Acne for Children

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Acne is a skin condition. With acne you get pimples. The pimples can be white–heads, blackheads, or raised red ones that hurt. Acne can pop up on the shoulders, back, neck, and face. Acne mostly occurs in teenagers and young adults. Many people still have acne or acne scars when they are adults.

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Signs & Symptoms


You get acne when the glands under your skin make a certain kind of oil. The oil ducts get clogged and mix with bacteria on the skin. Then bumps pop up on the skin.


Babies 2 to 4 weeks old can get a little acne from their mother’s hormones. These things help cause acne:

•  Hormone changes in teenagers.

•  A girl’s hormones before her period or when she is pregnant.

•  Heavy lotions or greasy makeup.

•  Stress.

•  Vitamin pills that have iodine.

•  Some medicines, such as steroids, and lithium.


Chocolate, nuts, greasy foods, and cola do not cause acne.


Self-Care Tips treat mild acne. When this is not enough, your child’s doctor can prescribe special creams, lotions, gels, or liquids. Ask the doctor for advice. Don’t do anything special for a baby’s acne. Just wash the skin gently.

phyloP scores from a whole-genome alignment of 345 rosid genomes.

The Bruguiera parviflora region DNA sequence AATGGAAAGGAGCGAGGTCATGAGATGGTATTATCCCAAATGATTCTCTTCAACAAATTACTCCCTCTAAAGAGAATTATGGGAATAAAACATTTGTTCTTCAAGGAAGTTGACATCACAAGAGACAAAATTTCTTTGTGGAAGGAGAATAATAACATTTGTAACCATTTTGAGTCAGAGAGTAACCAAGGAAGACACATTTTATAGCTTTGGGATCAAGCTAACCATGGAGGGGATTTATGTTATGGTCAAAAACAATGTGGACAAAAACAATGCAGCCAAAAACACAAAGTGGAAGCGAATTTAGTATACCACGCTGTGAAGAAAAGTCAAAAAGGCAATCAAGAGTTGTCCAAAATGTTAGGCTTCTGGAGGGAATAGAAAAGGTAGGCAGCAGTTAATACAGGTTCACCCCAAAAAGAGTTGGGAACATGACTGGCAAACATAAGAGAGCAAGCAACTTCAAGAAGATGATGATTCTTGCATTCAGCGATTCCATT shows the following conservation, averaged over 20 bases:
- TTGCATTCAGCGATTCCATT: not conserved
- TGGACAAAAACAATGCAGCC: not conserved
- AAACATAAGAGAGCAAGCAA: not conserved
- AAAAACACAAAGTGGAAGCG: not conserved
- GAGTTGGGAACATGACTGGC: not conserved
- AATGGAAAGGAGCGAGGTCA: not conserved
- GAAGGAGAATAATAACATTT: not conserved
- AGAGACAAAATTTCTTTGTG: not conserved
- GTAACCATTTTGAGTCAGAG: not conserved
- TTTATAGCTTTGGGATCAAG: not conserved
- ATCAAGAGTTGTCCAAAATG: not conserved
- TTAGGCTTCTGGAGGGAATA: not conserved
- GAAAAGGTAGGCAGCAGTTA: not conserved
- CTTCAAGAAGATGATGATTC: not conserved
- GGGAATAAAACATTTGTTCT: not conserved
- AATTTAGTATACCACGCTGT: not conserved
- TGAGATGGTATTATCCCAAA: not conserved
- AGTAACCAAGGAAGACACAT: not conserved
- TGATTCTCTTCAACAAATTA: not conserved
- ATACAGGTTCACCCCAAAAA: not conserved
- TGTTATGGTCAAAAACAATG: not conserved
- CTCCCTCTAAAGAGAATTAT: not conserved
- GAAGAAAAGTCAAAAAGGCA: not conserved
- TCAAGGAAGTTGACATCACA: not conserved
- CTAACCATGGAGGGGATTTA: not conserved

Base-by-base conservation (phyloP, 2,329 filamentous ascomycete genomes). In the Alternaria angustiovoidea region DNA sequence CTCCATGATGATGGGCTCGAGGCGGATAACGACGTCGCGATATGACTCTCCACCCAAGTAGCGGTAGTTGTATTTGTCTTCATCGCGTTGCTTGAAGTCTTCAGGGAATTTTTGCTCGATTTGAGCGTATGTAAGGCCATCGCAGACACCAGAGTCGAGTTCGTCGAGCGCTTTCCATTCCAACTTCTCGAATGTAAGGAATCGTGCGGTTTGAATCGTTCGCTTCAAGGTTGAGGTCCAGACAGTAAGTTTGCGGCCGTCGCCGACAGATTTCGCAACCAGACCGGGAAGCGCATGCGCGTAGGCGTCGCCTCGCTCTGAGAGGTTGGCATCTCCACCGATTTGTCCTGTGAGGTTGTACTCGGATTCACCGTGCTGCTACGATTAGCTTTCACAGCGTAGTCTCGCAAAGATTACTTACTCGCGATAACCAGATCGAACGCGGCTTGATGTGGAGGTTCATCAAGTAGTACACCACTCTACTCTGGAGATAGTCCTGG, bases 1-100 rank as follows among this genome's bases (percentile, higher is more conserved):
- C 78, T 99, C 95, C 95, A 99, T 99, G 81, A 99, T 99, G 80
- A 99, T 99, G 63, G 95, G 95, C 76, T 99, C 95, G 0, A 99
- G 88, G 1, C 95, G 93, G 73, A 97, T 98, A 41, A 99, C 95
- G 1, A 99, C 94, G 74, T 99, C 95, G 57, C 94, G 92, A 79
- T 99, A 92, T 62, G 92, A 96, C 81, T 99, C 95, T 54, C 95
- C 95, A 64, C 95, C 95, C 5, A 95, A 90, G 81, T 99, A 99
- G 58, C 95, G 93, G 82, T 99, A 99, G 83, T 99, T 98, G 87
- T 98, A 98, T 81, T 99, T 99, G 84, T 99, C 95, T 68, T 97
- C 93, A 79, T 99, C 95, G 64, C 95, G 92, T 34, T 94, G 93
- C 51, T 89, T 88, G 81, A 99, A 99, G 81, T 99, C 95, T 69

For very bad acne, a doctor may prescribe a strong medicine, such as Accutane®. Know that this kind of medicine may lead to depression and even suicide. It can also cause birth defects.

Questions to Ask

Self-Care / Prevention

•  Keep the skin clean. Wash often with plain soap and water. Use a washcloth. Work the soap into the skin gently for a minute or two. Rinse well. Don’t scrub.

•  Have your child use a clean washcloth every day. Bacteria grow on a wet washcloth, and they can give your child more pimples.

•  Have your child try an astringent lotion, degreasing pads, or a face scrub.

•  Ask your child’s doctor for the name of a good acne soap.

•  Leave your child’s skin alone! Tell your child not to squeeze, scratch, or poke at pimples. They can get infected and leave scars.

•  Buy a lotion, cream, or soap that has benzoyl peroxide. Follow what the label states. (Some people are allergic to benzoyl peroxide. Try a little on your child’s arm first to make sure it doesn’t hurt the skin.)

•  Have your child wash after he or she exercises and sweats.

•  Have your child wash his or her hair at least every other day.

•  Have your child use only water- based makeup. Don’t let him or her use greasy or oily creams, lotions, or makeups.

•  Don’t let your child spend too much time in the sun.

•  Don’t let your child use a sun lamp.

This website is not meant to substitute for expert medical advice or treatment. Follow your doctor’s or health care provider’s advice if it differs from what is given in this guide.


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